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In situ studies of materials for high temperature CO2 capture and storage

DOI: 10.1039/C6FD00047A DOI Help

Authors: Matthew Dunstan (University of Cambridge) , Serena Maugeri (Queen Mary, University of London) , Wen Liu (University of Science and Technology of China) , Matthew G. Tucker (ISIS Facility) , Oluwadamilola Taiwo (University College London) , Belen Gonzalez (Nanobiosensors and Bioanalytical Applications Group (CIN2) CSIC and CIBER-BBN) , Phoebe Allan (Diamond Light Source) , Michael Gaultois (University of Cambridge) , Paul Shearing (University College London) , David Keen (Rutherford Appleton Laboratory) , Anthony Phillips (University of Cambridge) , Martin Dove (University College London) , Stuart Scott (University of Cambridge) , John Dennis (University of Cambridge) , Clare Grey (University of Cambridge)
Co-authored by industrial partner: No

Type: Journal Paper
Journal: Faraday Discuss.

State: Published (Approved)
Published: April 2016

Abstract: Carbon capture and storage (CCS) offers a possible solution to curb the CO2 emissions from stationary sources in the coming decades, considering the delays in shifting energy generation to carbon neutral sources such as wind, solar and biomass. The most mature technology for post-combustion capture uses a liquid sorbent, amine scrubbing. However, with the existing technology, a large amount of heat is required for the regeneration of the liquid sorbent, which introduces a substantial energy penalty. The use of alternative sorbents for CO2 capture, such as the CaO-CaCO3 system, has been investigated extensively in recent years. However there are significant problems associated with the use of CaO based sorbents, the most challenging one being the deactivation of the sorbent material. When sorbents such as natural limestone are used, the capture capacity of the solid sorbent can fall by as much as 90 mol % after the first 20 carbonation-regeneration cycles. In this study a variety of techniques were employed to understand better the cause of this deterioration from both a structural and morphological standpoint. X-ray and neutron PDF studies were employed to understand better the local surface and interfacial structures formed upon reaction, finding that after carbonation the surface roughness is decreased for CaO. In situ synchrotron X-ray diffraction studies showed that carbonation with added steam leads to faster and more complete conversion of CaO than under conditions without steam, as evidenced by the phases seen at different depths within the sample. Finally, in situ X-ray tomography experiments were employed to track the morphological changes in the sorbents during carbonation, observing directly the reduction in porosity and increase in tortuosity of the pore network over multiple calcination reactions.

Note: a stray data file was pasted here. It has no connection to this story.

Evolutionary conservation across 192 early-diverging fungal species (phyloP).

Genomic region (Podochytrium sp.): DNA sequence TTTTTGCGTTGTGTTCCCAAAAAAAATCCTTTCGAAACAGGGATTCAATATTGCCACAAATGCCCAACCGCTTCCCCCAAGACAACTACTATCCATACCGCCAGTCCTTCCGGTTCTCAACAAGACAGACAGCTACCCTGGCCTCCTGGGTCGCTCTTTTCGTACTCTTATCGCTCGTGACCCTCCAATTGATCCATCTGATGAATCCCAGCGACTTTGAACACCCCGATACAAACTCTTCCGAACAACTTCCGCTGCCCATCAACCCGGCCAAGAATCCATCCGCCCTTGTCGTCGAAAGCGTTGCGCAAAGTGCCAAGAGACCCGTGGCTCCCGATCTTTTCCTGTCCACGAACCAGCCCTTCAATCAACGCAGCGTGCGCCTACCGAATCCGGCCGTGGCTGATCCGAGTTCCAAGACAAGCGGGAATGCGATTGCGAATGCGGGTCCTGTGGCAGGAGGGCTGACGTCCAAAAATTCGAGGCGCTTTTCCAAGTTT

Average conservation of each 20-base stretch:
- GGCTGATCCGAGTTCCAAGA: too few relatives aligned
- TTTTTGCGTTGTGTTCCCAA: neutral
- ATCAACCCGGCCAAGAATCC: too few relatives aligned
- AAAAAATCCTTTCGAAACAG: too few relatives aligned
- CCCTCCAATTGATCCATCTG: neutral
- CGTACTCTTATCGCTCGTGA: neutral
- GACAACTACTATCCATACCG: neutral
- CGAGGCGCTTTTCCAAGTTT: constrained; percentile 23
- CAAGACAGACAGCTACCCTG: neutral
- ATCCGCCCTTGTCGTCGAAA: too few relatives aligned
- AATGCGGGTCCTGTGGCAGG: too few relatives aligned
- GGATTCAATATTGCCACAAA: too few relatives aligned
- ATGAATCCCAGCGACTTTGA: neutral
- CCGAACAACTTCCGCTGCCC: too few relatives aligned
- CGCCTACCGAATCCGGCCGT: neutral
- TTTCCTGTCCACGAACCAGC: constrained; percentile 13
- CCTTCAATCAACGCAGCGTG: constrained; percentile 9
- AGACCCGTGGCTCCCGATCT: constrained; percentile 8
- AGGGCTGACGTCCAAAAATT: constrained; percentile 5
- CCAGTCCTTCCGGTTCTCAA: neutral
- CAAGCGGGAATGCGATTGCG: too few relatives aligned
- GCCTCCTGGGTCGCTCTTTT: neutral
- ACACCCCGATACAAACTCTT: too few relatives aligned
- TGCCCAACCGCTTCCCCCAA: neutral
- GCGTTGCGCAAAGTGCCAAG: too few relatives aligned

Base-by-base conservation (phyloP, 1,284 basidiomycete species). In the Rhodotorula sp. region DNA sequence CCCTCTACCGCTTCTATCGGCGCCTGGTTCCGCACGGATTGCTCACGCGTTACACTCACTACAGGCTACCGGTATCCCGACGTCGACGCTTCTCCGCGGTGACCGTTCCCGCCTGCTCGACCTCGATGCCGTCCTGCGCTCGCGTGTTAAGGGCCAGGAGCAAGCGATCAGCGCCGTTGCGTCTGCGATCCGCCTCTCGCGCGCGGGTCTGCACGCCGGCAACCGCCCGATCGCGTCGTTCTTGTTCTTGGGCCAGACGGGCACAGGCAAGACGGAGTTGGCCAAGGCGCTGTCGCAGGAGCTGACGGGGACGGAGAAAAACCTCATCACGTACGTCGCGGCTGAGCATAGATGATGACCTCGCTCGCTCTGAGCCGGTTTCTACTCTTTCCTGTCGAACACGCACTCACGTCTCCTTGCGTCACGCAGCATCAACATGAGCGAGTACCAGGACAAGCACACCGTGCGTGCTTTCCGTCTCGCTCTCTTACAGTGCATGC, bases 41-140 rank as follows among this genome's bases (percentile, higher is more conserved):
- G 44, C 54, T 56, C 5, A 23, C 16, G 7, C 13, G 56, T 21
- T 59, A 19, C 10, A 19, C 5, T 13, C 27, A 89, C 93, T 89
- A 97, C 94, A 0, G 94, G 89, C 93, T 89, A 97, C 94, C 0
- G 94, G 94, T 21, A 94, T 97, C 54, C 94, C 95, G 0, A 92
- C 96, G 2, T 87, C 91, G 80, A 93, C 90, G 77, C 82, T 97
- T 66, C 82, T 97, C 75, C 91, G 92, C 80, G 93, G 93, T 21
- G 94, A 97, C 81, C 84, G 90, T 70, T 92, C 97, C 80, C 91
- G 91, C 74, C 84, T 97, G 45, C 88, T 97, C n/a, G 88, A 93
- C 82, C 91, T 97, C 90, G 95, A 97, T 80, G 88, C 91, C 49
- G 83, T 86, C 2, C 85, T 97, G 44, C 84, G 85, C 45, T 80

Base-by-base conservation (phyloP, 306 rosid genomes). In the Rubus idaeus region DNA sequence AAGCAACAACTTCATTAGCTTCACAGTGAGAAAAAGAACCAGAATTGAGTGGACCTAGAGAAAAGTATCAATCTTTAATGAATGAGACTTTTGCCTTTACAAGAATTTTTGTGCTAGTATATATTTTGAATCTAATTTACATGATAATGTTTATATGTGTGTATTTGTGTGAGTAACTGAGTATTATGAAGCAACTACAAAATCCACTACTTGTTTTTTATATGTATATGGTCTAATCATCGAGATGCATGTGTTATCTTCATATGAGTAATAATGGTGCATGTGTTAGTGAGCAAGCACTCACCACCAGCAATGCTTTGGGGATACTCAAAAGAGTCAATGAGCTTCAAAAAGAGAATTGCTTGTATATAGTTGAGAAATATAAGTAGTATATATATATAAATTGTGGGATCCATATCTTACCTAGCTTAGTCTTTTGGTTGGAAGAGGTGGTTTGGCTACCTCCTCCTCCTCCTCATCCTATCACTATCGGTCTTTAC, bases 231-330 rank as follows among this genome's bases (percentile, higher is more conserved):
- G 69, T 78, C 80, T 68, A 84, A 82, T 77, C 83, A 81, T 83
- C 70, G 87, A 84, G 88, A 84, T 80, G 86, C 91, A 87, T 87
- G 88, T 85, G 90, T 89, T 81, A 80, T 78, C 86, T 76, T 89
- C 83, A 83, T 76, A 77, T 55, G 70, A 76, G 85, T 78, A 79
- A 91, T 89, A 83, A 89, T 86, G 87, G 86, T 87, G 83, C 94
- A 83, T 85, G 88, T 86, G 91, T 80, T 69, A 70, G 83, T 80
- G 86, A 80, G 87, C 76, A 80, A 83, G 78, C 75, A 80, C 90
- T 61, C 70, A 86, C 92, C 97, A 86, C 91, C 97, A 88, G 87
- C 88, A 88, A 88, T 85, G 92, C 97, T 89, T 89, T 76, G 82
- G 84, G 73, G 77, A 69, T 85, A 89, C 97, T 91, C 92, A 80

Subject Areas: Biology and Bio-materials

Instruments: I15-Extreme Conditions

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